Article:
It's a driving mess doozy

To school district officials and, no doubt, many Bainbridge High School students, driving a car is an important part of making the transition from childhood to adulthood.

And while the officials might prefer that students ride the bus, they can’t require them to do so, the district says.

So the kids drive to school – lots of them. And while the 300 spaces on campus for 1,100 students represents an unusually high ratio of parking per pupil, it’s still not enough – student vehicles this year spilled over and, neighbors say, took over some of the streets closest to campus.

Not surprisingly, the neighbors have taken umbrage. True, some of the objections are a bit Pecksniffian – adults alarmed at kids congregating, flirting, smoking and generally acting the way that most of us (including the neighbors) probably did at that age. We’ve heard one student’s passionate and eloquent arguments on behalf of her peers – good young men and women, she says, trying to get an education. If they must drive to school, accommodate them.

But many of the neighbors’ complaints are valid, involving safety, access to mailboxes, and damage to road shoulders – and those are issues that have to do only with the presence of cars, not the age of the drivers.

As reported elsewhere today, the issue got a full airing at a meeting of a city and school officials, who discussed a proposal to simply ban parking on the affected streets, including upper Grow Avenue.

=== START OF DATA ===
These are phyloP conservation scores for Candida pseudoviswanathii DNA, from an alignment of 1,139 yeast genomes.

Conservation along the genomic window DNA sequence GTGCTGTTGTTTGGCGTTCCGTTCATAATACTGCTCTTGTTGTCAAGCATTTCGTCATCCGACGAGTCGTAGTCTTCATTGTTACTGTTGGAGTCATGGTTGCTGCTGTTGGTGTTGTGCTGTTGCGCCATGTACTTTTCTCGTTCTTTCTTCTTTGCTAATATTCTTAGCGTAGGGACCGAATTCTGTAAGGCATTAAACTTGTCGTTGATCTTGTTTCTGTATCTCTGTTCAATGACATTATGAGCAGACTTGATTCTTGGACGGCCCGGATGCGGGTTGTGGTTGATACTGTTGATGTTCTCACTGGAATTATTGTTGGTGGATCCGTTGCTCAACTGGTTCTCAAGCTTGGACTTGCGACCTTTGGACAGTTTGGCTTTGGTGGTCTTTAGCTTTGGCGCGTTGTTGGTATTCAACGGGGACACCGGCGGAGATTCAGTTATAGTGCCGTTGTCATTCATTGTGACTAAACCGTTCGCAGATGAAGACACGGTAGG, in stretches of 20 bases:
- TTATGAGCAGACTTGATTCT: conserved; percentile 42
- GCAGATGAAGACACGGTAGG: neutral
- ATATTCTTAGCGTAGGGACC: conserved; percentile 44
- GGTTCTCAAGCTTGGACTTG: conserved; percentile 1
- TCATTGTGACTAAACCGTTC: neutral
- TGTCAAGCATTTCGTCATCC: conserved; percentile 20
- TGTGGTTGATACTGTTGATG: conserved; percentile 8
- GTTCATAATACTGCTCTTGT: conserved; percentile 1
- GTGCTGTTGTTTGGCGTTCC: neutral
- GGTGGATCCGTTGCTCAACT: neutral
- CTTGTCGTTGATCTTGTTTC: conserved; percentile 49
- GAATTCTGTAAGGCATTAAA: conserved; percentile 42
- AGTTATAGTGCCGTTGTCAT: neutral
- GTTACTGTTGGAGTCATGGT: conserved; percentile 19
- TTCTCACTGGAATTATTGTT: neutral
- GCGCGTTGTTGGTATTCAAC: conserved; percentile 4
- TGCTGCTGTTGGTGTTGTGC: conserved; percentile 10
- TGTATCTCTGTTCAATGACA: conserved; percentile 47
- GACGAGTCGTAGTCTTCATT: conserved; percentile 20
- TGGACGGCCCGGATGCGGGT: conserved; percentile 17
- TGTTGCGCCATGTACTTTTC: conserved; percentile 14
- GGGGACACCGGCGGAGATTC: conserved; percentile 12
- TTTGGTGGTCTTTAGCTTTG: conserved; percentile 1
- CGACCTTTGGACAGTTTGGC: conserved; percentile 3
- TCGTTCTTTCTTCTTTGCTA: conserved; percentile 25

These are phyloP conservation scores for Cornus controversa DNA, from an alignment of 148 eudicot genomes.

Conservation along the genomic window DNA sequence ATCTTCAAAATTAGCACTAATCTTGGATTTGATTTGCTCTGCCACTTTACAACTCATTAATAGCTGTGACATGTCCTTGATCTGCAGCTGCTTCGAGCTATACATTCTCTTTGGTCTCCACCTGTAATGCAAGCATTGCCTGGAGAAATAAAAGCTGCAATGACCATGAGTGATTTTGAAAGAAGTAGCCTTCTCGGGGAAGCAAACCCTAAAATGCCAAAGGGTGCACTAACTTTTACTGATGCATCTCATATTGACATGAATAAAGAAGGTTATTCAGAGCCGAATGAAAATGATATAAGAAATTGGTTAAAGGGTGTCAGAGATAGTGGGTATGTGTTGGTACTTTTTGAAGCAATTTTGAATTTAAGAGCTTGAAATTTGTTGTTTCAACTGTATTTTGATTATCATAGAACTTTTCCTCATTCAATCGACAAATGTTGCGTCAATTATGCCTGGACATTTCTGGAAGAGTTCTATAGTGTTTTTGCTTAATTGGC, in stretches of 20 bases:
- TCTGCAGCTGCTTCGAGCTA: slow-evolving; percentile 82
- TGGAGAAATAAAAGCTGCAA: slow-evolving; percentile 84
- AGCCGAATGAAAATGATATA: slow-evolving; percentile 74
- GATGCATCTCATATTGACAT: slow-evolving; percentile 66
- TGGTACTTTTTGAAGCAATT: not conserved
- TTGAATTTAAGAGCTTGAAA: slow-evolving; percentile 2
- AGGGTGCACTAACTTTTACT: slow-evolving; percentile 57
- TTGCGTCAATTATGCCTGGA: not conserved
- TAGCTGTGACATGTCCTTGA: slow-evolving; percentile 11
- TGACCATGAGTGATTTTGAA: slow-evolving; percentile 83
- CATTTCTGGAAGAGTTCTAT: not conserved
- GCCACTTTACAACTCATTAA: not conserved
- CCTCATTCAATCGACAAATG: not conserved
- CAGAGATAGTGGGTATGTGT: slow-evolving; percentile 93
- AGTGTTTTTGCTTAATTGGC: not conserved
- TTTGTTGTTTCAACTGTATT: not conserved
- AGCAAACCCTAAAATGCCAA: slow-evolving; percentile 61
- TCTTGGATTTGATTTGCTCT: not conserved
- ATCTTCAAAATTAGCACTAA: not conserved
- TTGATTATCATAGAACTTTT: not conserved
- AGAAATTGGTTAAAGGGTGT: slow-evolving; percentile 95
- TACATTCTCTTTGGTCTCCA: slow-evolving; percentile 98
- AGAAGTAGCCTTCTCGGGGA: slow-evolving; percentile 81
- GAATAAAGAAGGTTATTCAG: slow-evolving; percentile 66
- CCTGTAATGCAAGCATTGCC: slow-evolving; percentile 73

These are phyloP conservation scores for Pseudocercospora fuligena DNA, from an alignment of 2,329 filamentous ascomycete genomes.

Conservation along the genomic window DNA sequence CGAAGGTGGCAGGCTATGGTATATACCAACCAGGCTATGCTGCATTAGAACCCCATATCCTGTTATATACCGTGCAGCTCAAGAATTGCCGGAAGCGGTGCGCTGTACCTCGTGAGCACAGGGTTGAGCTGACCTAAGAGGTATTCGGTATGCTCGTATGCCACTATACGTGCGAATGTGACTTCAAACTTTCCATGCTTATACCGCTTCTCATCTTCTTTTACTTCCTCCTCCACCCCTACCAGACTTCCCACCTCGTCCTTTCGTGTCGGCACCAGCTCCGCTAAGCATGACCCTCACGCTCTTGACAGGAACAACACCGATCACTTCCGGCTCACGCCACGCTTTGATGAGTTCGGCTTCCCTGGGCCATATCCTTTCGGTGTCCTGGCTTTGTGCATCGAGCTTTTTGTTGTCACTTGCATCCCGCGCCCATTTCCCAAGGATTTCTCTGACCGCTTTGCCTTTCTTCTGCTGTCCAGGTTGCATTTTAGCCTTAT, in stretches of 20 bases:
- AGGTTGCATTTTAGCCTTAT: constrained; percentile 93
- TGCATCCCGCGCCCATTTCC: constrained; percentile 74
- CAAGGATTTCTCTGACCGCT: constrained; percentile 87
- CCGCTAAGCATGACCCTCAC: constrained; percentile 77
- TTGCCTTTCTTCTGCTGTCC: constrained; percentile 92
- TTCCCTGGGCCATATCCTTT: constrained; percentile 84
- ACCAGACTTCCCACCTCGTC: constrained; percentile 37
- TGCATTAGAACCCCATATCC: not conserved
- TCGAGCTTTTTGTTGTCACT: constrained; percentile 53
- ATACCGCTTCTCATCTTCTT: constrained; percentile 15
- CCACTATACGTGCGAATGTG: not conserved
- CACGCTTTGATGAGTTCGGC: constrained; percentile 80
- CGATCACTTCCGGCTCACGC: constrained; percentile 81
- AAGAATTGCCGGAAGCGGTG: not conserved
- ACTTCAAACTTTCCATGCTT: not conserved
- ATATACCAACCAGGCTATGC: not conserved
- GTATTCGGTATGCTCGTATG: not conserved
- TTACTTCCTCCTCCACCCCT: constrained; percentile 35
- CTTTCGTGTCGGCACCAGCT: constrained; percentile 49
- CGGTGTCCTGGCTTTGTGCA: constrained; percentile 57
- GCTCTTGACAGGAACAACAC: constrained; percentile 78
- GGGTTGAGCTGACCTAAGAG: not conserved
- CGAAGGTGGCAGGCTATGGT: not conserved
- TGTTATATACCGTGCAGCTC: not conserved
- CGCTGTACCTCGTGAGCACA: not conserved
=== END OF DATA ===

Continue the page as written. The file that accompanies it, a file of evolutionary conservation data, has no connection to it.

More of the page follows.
To some, the proposal has an anti-youth undercurrent. When there’s not enough room to park downtown or at the ferry terminal, the city considers adding parking, they say. But when kids need more parking, they’re turned away.

The obvious solution – although we concede that few youths will want to hear it – is to put the kids back on the school bus. It’s safe, convenient, environmentally friendly, and the school district receives a subsidy for transportation based on how many kids are on board. If high school students perceive the big yellow school bus as too juvenile, why not explore a new partership with Kitsap Transit? Surely some routes can be changed to pass in closer proximity to the campus, and these days, a pass is cheaper than gassing up the Beemer.

But we suspect the real problem has less to do with students than with their parents. As one school board member acknowledged, many folks find it a lot more convenient to buy the kid a car at 16 than to continue toting him or her around.

We think council member Deborah Vann is on the right track. She suggests that if there aren’t enought on-campus parking places to go around, the school should stop selling passes to sophomores – passes that create the legitimate expectation that the holder will find a space waiting.

The district is correct that it can’t stop kids from driving to school once they’re licensed. (It certainly hasn’t been able to stop an equally wasteful daily ritual – the hordes of parents carting their kids to school, clogging nearby roads before and after classes.) But if a student is faced with a really long walk from the parking places or an expensive parking ticket, bus-riding may become more attractive.

We doubt that any resolution is going to leave all parties happy. But should neighbors prevail for parking restrictions near the campus, it may provide students with another right of passage to adulthood – the lesson that we don’t always get what we want.

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